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Space Café WebTalk with Lukasz Wilczynski: There’s space for everyone in space

by Luisa Low

During this week’s Space Café, SpaceWatch.Global publisher Torsten Kriening got to chat with Lukasz Wilczynski – the brain, organiser, hidden champion and president of the European Space Foundation and the CEO of Polish tech publicity firm, Planet Partners. A self-confessed “space evangelist”, Lukasz Wilczynski, is also the founder of the European Rover Challenge, a TED-X speaker, and has an enviable career spanning public relations and space, having managed tech publicity in Germany across central and eastern Europe.

This week, he and Torsten discuss what it’s like coordinating Europe’s most significant space and robotics event, and discuss how someone without a space engineering background or tech experience has carved out a leading role for themselves in the booming sector.

It’s not over, Mars rover

Founded in 2014 by Lukasz, The European Rover Challenge – which was held last weekend –  is an annual international Martian robots competition attended by university student teams from around the world, who simulate tasks that real Mars Rovers perform.

Student teams are selected over several months during a rigorous process, with students put through their paces before the competition even begins.

European Rover Challenge 2021; Credits: Lukasz Wilczynski

From blind navigation to sampling, this year’s competition saw the student teams compete on a ‘Mars yard’ – a track with a surface inspired by Mars’ volcanic plain, Elysium Planitia, developing autonomous rovers that can master the terrain.

Restrictions due to the COVID-19 pandemic meant the 2021 competition was split into two categories – remote and on-site. Ultimately, the Polish team ‘IMPULS’ took out the top on-site spot, while the remote category was taken by the student team ‘DJS Antariksh’ from India.

Aside from this impressive and highly realistic display, the European Rover Challenge also comprises public events including exhibitions, conferences and talks by robotics and space companies, educators and advocates, like NASA.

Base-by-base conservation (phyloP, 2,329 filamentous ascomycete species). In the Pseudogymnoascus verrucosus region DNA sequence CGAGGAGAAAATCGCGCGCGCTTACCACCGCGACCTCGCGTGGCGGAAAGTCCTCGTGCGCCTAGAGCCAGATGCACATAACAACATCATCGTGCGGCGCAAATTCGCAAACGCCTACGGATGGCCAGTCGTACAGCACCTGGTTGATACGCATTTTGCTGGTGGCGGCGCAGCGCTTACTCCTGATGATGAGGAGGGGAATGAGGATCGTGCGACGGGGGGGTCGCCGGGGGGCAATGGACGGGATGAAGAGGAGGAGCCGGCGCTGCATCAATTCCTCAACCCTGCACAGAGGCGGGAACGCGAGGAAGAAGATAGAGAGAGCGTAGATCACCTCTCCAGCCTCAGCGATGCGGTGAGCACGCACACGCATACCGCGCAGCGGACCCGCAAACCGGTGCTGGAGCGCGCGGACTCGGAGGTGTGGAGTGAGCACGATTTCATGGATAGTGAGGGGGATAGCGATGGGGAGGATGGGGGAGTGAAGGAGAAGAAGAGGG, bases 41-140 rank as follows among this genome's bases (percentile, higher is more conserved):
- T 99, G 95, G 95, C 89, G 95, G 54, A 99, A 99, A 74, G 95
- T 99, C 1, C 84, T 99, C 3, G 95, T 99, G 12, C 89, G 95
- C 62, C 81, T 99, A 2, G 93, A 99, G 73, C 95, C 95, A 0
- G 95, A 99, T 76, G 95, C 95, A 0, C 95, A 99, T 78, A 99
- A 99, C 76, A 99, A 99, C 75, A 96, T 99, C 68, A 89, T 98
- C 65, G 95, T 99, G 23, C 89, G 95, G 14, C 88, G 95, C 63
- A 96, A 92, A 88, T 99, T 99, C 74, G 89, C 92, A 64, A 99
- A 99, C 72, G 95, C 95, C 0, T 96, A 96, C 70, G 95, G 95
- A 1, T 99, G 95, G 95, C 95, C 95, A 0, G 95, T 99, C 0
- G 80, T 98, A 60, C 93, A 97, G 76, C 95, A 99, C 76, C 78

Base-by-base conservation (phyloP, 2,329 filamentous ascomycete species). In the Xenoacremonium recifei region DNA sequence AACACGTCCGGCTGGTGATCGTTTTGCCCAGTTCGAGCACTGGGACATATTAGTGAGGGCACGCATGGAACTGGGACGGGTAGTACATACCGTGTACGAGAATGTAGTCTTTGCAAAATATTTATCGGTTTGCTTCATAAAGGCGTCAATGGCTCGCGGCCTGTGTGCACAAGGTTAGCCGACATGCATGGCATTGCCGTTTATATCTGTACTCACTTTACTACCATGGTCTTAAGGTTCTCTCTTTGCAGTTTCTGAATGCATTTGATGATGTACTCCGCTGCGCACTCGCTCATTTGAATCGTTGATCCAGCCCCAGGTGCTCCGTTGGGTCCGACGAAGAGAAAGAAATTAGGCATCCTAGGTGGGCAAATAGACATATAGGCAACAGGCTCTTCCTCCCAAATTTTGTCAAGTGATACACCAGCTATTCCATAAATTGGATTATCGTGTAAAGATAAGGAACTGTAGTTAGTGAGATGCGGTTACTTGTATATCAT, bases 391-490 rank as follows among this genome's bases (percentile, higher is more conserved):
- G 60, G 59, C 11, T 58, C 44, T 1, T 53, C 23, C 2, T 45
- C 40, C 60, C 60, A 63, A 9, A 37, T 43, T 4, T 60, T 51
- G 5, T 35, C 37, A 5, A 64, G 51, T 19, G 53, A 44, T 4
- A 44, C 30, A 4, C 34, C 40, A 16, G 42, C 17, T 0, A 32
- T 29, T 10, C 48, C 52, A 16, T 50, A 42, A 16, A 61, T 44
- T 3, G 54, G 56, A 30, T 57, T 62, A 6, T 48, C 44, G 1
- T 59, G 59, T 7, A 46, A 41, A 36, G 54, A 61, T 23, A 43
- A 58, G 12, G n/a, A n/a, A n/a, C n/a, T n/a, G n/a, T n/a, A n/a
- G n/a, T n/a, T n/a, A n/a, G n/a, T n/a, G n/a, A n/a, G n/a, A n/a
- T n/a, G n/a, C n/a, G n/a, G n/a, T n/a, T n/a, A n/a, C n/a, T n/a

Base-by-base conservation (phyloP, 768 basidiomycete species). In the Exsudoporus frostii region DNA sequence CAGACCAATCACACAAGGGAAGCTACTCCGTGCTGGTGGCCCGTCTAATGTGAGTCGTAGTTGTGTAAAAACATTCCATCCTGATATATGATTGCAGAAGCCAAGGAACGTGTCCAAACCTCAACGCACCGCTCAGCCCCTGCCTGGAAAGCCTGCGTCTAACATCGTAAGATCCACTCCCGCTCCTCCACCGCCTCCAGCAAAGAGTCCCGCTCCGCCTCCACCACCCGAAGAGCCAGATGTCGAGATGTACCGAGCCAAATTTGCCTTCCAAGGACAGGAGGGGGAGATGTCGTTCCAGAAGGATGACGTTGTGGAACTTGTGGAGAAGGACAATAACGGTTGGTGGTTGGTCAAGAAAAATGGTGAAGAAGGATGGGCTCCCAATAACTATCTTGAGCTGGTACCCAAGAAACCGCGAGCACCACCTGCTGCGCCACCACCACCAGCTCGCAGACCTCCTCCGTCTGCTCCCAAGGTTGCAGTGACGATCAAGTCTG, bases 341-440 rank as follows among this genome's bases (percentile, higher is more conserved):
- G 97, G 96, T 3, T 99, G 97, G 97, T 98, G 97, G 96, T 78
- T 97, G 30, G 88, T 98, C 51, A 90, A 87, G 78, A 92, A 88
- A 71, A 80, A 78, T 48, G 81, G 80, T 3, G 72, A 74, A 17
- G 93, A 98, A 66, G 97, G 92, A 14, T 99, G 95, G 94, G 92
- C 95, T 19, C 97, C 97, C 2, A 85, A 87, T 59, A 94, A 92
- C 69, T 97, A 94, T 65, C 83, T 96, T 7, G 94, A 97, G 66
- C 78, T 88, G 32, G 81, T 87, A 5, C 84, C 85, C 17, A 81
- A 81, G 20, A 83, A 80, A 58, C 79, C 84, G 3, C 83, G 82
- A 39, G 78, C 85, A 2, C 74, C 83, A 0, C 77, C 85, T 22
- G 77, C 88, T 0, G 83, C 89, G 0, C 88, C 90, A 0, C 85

“We always try to invite very interesting and inspirational guests to bring more light on this, and to give people the opportunity to connect with each other.”

When there’s a will, there’s space

European Rover Challenge 2021; Credits: Lukasz Wilczynski

Lukasz isn’t an engineer, nor is he a tech person, but he absolutely hasn’t let any of that get in the way of a brilliant space career.

Instead, he uses his well-honed experience as a communicator and space historian to make his mark, promoting the organisation’s broader mission of encouraging more young people into the sector to realise their space dreams.

“Our broader mission and goal of our organisers is to open the space sector for these young talents, these young minds… these are the real dreamers, the real space watchers”

“Having the European Rover Challenge in front of them, they can touch, they can learn, they can feel the space, they can inspire themselves. And by doing this… we can actually build a really, really committed next generation of scientists, engineers, space artists, space communicators, space lawyers – there is a space for everyone.”

To listen to Lukasz Wilczynski’s insights into space engagement, you can watch the full program here

Space Café is broadcast live Tuesday at 4 pm CEST. To subscribe and get the latest on the space industry from world-leading experts visit – click here.

Luisa Low is a freelance journalist and media adviser from Sydney, Australia. She currently manages Media and Public Relations for the University of Sydney’s Faculty of Engineering.

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